Abu Da'ud

Which leaders are we willing to miss?

Discipleship often leads to more people coming into the kingdom of Christ. This increase requires selecting leaders. People commonly select leaders using filters such as prior relevant experience, number of followers, and education. Though these filters have value, using them alone can lead to missing some very good people.

The common filters mentioned above would have, at the beginning of their dealings with God in the Bible, ruled out as leaders: Abraham; Moses; Joseph; David; the eleven good disciples; Paul; and Jesus. Without them as leaders we have no father of faith, no Israel, no Law, no reason to write the New Testament, no salvation, and no way to recognize God. Though extreme examples, choosing God’s way matters.

There have to be better filters than the common ones, or at least other ones that will not exclude God’s chosen ones. This is especially true in contexts where there are few Christians – contexts in which there is little to no opportunity to gain experience, followers or education.

A way to select leaders in a Muslim context is to rely on the leading of the Holy Spirit. I discuss this further in Discipling Muslim Background Believers. Following the Holy Spirit is not always easy, and you may make mistakes. However, you will not miss those He selects to the extent that you follow Him.

Will we choose those He selects or take the safe, common path of backing only those who already seem successful? If we choose the latter, are we willing to miss the leaders that God selects and the blessing that comes with them?

Keywords: Muslim background believer, discipleship, leadership, selection, Holy Spirit

A key for MBB (and all Christian) leadership success

Christians are called to love God and others, as well as seeking God’s kingdom and His righteousness. To do this, Christians should love as Jesus did – by serving others for their benefit. For an MBB leader, and all Christian leaders, the outworking of your calling often involves magnifying God by building up others.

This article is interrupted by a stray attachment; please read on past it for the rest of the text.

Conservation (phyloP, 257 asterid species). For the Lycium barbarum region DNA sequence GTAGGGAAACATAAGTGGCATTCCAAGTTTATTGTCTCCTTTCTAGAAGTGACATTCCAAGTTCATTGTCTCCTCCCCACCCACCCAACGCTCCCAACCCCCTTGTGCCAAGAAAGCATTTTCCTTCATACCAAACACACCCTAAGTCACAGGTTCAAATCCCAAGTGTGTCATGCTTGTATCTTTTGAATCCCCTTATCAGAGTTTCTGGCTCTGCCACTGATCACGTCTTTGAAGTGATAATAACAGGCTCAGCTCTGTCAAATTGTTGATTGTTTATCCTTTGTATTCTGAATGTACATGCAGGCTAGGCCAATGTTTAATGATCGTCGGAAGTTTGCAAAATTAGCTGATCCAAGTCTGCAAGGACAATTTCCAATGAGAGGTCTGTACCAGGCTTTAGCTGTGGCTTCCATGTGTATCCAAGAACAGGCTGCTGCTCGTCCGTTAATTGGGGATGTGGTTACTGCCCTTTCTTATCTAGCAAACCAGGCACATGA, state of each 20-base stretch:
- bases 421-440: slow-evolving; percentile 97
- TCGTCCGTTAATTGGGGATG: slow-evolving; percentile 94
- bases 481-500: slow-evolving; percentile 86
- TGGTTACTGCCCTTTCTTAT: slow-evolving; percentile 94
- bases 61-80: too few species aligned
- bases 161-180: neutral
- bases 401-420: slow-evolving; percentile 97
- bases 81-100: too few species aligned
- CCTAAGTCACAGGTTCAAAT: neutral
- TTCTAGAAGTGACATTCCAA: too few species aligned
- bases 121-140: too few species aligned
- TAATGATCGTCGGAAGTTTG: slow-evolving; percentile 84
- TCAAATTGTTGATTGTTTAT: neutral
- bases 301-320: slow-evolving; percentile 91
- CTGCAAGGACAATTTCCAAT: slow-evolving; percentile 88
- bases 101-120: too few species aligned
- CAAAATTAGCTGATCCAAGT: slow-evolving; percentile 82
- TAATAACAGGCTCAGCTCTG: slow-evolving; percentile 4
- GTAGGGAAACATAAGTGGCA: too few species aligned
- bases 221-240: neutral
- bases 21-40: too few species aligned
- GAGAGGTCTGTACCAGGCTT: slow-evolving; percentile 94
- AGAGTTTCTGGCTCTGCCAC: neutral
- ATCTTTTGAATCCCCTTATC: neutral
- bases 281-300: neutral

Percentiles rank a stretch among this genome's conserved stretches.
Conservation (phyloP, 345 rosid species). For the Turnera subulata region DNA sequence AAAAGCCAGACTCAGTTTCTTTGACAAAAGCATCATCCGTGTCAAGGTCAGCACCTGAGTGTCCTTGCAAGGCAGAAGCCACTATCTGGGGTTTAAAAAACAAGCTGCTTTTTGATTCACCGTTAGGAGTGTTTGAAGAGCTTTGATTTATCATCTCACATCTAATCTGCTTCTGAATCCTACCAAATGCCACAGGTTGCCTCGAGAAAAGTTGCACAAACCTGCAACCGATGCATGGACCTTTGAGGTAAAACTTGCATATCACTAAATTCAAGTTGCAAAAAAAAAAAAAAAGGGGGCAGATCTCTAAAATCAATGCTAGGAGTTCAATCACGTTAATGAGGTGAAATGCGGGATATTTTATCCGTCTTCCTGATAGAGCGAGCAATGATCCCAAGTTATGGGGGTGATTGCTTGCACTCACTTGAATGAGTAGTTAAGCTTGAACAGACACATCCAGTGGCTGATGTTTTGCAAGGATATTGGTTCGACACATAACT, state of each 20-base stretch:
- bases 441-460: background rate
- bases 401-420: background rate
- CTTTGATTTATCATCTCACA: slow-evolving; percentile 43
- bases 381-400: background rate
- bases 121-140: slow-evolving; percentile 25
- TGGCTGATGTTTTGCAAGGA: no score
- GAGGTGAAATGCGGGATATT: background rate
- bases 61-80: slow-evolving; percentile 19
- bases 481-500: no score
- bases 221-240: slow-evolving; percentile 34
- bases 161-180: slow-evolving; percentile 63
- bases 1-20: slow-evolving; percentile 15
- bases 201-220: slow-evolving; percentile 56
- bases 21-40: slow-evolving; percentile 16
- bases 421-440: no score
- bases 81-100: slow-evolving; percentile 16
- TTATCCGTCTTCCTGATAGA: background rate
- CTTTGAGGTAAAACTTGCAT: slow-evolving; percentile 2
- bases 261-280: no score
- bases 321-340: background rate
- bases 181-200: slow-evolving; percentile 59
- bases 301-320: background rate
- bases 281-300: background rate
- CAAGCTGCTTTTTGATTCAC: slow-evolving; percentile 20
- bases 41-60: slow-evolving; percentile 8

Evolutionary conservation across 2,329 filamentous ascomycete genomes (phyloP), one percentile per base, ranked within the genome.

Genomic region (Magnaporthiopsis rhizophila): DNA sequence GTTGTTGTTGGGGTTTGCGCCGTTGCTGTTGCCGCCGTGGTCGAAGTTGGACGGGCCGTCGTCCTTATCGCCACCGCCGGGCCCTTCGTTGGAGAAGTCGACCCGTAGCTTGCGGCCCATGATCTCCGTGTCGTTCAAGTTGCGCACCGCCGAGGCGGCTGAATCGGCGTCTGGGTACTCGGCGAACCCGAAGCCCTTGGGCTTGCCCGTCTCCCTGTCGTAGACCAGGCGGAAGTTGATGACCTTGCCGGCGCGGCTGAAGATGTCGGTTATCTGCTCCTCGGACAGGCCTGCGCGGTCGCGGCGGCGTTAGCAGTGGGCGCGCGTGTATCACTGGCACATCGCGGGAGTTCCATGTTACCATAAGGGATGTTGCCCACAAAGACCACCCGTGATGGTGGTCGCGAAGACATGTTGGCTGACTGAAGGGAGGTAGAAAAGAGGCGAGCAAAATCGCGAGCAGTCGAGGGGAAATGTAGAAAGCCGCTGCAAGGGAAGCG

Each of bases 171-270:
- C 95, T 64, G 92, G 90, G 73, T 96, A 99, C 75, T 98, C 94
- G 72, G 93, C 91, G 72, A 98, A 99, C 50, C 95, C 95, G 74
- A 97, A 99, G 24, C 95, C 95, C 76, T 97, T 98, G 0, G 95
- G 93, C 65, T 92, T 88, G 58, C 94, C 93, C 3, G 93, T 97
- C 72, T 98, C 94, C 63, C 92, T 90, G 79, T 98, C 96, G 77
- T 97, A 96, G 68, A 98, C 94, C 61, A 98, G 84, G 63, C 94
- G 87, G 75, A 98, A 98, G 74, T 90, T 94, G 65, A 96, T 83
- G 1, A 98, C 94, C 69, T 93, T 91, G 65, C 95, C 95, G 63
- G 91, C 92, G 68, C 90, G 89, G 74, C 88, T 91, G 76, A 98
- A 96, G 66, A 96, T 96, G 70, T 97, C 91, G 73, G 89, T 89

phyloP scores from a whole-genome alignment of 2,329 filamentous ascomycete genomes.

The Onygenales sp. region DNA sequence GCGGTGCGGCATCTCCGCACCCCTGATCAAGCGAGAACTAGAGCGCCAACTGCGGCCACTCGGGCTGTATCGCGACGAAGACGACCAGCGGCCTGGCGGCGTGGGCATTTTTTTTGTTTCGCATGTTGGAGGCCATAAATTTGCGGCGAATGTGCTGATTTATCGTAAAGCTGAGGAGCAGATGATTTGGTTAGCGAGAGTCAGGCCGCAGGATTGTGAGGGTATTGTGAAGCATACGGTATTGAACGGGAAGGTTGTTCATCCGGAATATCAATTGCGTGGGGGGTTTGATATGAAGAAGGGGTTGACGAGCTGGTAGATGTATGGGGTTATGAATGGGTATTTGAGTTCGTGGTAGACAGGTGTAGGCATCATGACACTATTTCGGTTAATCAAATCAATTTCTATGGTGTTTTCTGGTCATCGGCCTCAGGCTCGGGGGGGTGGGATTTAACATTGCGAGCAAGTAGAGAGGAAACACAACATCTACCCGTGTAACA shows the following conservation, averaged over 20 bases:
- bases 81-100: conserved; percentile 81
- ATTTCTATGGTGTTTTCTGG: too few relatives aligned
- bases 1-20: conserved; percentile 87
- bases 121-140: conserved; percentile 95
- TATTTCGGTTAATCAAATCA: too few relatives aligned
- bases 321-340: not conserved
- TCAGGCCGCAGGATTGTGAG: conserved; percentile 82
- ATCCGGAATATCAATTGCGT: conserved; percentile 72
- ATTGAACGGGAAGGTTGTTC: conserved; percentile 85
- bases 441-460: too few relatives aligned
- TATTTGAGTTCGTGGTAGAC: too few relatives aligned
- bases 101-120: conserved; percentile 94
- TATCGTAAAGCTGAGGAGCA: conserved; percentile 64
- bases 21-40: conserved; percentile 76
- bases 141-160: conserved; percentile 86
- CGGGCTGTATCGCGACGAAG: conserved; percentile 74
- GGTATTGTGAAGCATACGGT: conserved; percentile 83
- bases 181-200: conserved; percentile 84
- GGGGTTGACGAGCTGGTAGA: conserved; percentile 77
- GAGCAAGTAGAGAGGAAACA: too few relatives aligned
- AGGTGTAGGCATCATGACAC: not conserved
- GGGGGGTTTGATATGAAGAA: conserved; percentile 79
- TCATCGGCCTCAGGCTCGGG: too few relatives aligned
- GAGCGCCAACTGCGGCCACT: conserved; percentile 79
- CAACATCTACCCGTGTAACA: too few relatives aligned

A key understanding to leading this way is that the kingdom is not yours, but God’s. Though you lead, your leadership is a stewardship of service rather than seeking your own glory or position. A true leader serves others for their sake and for the sake of God’s kingdom.

Jesus did this with His disciples. They had no track record of leadership success in the church. There was no church. He saw what was in them, and led them by investing time and effort in them. He taught them truths that developed their giftings and callings. He did not wait for them to succeed and then side with them. He led them by siding with them, encouraging them, equipping them and then releasing them into ministry when few if any believed they could lead anything.

Potential MBB leaders are often in geographical areas where there is very little of the church nearby. Because of the great need for leaders, those that lead potential MBB leaders often must commit to those potential leaders before seeing success. The process of selection must be led by the Holy Spirit, and should be free of the perversion of self-reference.

As indicated above, leaders are most effective when operating with a motive of serving another for the benefit of the one served. The leader can be derailed if they serve self-referentially, often asking, “What does that do for me or to me?” That attitude is a form of pride. It can manifest in many ways, including not fully training someone for fear that they might surpass the trainer; withholding support or blessing; preventing someone from operating in their calling; or not supporting someone until that person is fully established as a leader. The last one indicates that you are not really leading — you are simply jumping on bandwagons. All of the listed manifestations lack the hallmark of love — serving for another’s benefit.

Leaders, if you lead self-referentially, you do not have to stop leading. Repent of your sin, ask for God’s grace, change your motive, and lead in a way that encourages others to find their giftings and callings, support them actively, and release them into ministry. You do not need to protect your position nor seek your own advancement — God is the sole giver of both position and advancement.

In a sense, leaders, the way you choose to lead — serving or self-referentially — will bring spiritual life or death to others. Those you lead will either flourish in God’s kingdom or be restricted by your selfishness, leading to a loss in their ministry and thereby in God’s kingdom. God holds you to account for the way that you lead. Please pay close attention to your motives and actions when leading, ensuring that you are serving others without self-reference and for their benefit.